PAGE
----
Interviews

Naturopathic Doctor Nadia Musavvir Talks Injectables, Acne, and Turning Off the Wifi

Naturopathic Doctor Nadia Musavvir Talks Injectables, Acne, and Turning Off the Wifi

Few people understand the old “beauty comes from within” adage better than Nadia Musavvir, ND. Musavvir is a naturopathic doctor, but she actually started her career focused on external beauty — as a professional makeup artist in her teen years. “I love makeup, but I realized once I started doing it on others that it wasn’t what I wanted to do,” she explains. After realizing her interest in skincare and complexion concerns, it was her childhood that seemingly inspired her next chapter.

Early on in life, she learned from her Pakistani and Mexican grandparents about the healing powers of botanicals and the importance of examining health issues holistically. After learning more about nutrition, she realized she wanted to pursue a more comprehensive path, and went on to receive a doctorate in naturopathic medicine. Now, the Chicago-based 32-year-old brings a unique, inside-out approach to clients struggling with their weight, inflammation, acne, and more. 

“We’re aging every day, and our modern lifestyle can accelerate it, so I try to encourage people to have a more conscious perspective,” says Musavvir. “Eating well, exercising, and not having alcohol often slows down the process.” She walks the walk — and has the glowing, taut skin to prove it. Below, she shares her perfect meal plan, post-drinking fix, and perspective on injectables. 

Spotlyte: How did you go from working as a makeup artist to achieving your naturopathic doctorate?

Dr. Nadia Musavvir: I was 16 or 17 when I met [celebrity makeup artist] Joanne McCarthy and took a course through her. I love makeup, but I realized once I started doing it on others that it wasn’t what I wanted to do. However, one of my first jobs was with Lancôme®, and the brand has a big focus on skincare. I always grew up with a lot of exposure to skincare, so it was very fascinating for me to see the different types of skin concerns that people had. 

I've always been the type of person who thinks, “Well, why does this issue happen to one person and not another?” and that really developed more when I went to college. I went into kinesiology, which I loved because it’s all about how the body works, then I put more emphasis on nutrition and its influence on the body.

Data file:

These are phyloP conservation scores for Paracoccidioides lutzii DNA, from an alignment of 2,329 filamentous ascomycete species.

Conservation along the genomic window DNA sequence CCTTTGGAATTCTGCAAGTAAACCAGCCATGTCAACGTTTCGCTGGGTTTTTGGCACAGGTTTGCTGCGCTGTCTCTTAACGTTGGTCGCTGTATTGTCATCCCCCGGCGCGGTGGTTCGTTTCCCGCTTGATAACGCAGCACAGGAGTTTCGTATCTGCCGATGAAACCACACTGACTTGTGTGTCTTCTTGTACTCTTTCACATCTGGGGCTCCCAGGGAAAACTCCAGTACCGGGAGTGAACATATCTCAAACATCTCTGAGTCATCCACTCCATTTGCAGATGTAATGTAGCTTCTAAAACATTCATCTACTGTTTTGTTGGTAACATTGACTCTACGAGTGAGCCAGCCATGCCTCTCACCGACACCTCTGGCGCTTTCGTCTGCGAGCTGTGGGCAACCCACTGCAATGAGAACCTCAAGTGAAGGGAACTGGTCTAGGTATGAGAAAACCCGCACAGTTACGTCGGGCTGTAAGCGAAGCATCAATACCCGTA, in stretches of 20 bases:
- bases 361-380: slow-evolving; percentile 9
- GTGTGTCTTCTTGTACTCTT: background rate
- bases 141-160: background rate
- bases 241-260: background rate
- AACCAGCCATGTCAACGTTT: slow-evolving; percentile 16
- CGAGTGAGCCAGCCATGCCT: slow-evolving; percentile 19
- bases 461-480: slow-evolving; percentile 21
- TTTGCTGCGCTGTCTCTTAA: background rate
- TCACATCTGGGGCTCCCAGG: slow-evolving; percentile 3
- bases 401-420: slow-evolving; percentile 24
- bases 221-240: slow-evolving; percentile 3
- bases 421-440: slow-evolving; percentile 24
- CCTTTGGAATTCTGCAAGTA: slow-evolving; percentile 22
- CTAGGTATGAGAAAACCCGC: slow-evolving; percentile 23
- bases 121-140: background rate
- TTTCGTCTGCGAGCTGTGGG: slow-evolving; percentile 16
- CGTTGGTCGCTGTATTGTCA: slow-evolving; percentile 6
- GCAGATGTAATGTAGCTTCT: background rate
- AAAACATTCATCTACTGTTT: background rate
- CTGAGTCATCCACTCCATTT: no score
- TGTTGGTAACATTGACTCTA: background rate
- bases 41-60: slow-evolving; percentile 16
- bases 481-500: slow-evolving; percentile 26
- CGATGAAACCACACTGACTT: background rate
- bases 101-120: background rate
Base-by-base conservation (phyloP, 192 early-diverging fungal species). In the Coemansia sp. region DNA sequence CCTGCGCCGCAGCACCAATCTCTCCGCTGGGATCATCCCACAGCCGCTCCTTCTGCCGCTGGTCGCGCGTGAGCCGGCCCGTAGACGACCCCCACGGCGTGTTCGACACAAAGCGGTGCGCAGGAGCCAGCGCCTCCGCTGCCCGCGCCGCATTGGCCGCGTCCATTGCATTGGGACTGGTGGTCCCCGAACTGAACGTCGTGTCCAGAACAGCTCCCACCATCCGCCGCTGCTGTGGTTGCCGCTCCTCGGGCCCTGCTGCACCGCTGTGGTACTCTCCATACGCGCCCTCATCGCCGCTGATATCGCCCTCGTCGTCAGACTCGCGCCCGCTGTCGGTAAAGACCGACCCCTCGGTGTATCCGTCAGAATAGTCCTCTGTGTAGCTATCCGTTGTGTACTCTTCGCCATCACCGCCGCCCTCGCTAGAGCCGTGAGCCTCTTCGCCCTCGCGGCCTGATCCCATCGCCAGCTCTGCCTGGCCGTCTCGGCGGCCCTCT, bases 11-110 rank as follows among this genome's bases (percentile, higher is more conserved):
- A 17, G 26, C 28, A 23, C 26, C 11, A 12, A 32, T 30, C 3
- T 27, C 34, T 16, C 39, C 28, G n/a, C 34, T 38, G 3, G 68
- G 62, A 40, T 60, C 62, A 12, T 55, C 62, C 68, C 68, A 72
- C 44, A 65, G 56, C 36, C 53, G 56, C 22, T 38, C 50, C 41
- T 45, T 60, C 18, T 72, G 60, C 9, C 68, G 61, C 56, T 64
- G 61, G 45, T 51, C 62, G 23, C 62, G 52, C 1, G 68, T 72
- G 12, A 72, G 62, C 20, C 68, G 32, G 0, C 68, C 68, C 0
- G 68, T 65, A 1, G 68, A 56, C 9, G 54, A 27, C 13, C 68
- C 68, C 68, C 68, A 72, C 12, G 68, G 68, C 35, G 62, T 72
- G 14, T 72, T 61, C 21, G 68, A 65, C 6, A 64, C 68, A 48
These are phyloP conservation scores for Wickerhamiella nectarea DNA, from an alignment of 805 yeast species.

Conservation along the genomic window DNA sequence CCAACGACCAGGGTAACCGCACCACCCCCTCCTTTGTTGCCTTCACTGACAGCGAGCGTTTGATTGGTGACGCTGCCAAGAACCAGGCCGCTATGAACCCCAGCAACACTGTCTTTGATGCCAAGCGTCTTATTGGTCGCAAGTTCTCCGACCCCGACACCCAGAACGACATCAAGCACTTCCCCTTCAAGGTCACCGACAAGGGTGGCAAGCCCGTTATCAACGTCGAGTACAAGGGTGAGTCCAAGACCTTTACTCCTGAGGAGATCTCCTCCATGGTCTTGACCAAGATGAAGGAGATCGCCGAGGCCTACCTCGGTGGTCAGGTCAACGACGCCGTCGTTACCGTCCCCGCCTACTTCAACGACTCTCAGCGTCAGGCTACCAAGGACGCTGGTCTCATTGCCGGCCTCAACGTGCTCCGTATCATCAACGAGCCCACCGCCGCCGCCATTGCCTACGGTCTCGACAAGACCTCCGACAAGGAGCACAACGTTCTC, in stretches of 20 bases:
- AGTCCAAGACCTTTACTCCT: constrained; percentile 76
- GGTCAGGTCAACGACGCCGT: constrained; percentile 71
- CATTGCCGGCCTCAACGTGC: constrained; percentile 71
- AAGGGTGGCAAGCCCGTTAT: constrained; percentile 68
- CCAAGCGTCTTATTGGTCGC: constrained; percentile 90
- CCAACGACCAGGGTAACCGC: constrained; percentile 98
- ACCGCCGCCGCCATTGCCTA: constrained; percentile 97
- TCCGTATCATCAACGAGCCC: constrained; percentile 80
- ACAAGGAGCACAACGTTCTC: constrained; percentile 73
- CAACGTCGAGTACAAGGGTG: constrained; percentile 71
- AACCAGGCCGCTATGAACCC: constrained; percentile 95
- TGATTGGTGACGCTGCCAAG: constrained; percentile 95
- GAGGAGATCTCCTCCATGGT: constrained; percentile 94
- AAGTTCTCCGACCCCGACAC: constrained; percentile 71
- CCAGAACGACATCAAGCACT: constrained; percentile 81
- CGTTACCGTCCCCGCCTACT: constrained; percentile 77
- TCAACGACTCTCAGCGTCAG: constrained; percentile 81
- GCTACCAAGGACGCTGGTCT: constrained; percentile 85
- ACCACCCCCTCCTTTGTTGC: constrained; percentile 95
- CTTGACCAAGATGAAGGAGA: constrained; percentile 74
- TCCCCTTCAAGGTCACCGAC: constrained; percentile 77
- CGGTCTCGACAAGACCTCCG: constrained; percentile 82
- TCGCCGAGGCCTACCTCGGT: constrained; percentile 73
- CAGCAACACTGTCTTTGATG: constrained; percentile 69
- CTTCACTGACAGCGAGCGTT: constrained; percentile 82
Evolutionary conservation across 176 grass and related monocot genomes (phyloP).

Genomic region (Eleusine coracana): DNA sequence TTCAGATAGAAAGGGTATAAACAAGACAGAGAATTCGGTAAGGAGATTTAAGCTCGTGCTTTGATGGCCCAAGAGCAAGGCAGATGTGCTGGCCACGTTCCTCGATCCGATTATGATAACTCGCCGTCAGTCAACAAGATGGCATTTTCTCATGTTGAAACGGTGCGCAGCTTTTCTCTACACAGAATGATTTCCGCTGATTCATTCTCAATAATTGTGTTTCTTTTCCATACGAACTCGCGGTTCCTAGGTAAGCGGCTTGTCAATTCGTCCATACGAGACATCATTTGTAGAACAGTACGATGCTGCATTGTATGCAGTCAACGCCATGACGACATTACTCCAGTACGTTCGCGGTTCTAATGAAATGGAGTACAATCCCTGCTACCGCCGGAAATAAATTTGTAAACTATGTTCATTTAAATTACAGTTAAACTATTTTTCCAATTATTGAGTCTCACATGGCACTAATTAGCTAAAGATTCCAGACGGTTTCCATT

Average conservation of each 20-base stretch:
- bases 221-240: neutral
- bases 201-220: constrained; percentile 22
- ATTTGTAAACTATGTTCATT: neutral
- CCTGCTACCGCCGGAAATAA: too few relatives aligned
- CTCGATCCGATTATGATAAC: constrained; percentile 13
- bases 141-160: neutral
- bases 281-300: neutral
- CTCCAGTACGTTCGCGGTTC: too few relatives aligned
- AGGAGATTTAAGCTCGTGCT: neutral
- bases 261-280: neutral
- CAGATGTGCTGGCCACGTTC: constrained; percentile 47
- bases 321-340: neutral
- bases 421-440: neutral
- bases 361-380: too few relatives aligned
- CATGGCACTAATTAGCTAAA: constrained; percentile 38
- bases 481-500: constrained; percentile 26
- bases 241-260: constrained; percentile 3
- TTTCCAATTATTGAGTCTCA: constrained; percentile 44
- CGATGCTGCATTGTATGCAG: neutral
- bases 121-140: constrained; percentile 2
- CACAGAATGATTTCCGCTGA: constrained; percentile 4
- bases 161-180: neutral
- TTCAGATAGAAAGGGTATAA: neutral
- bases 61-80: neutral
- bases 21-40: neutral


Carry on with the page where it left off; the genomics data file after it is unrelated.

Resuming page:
Spotlyte: How did growing up in a family with Pakistani and Mexican heritage influence your interest in holistic wellness? 

NM: I don’t think I realized the influence that it had on me at the time, but growing up, there were a lot of home remedies, like turmeric with milk, chuchupate herb, osha root . . . I'll never forget the time my grandma told my mom to give me some oil of oregano. As with any essential oil, it is extremely potent, and you’re supposed to dilute it —  but she gave me a whole spoonful of it straight, and it was the most disgusting thing.

Looking back, I probably had anxiety that was expressed in terms of digestive concerns —  I always had nausea and abdominal cramping. When we would go to the doctor to get it checked out, all the tests would come back fine, but they’d be like, “You can try this or that medicine.” One time, it was heartburn medication when I knew I didn’t have heartburn. It seemed [to me] like they were just guessing, so I started to go and seek out alternative methods whenever I could.

Spotlyte: What are your feelings on Western medicine?

NM: I have respect for Western medicine and recognize its value. My husband is an MD who sees acutely ill patients benefit from the advances of modern medicine, so it has its time and place. When I’ve had any sort of dental surgery, I’ll take medication because you need to be very careful when the mouth is involved. And, of course, I’ll take antibiotics when necessary, but I think it's just a matter of not overdoing it. 

Spotlyte: What does an average day of work look like for you?

NM: Every day varies. I do all my consults in the morning, and typically, the concerns I hear are around skin. I get a lot of messages about acne and some hair thinning concerns. I try to do everything in the morning, then I schedule a workout in the afternoon. The evenings I devote to reviewing labs, paperwork, and creating protocols for people.

Spotlyte: Why do you think you get so many messages about acne? What are you attributing all these breakouts to? Stress? Diet?

NM: I think it's a combination of both, along with our environment. We are exposed to way more chemicals and food additives than ever before, and our lifestyle is completely unnatural as far as how we were biologically designed. We eat a lot more than we were designed to, we work a lot more . . . all these things play a role, combined with genetics.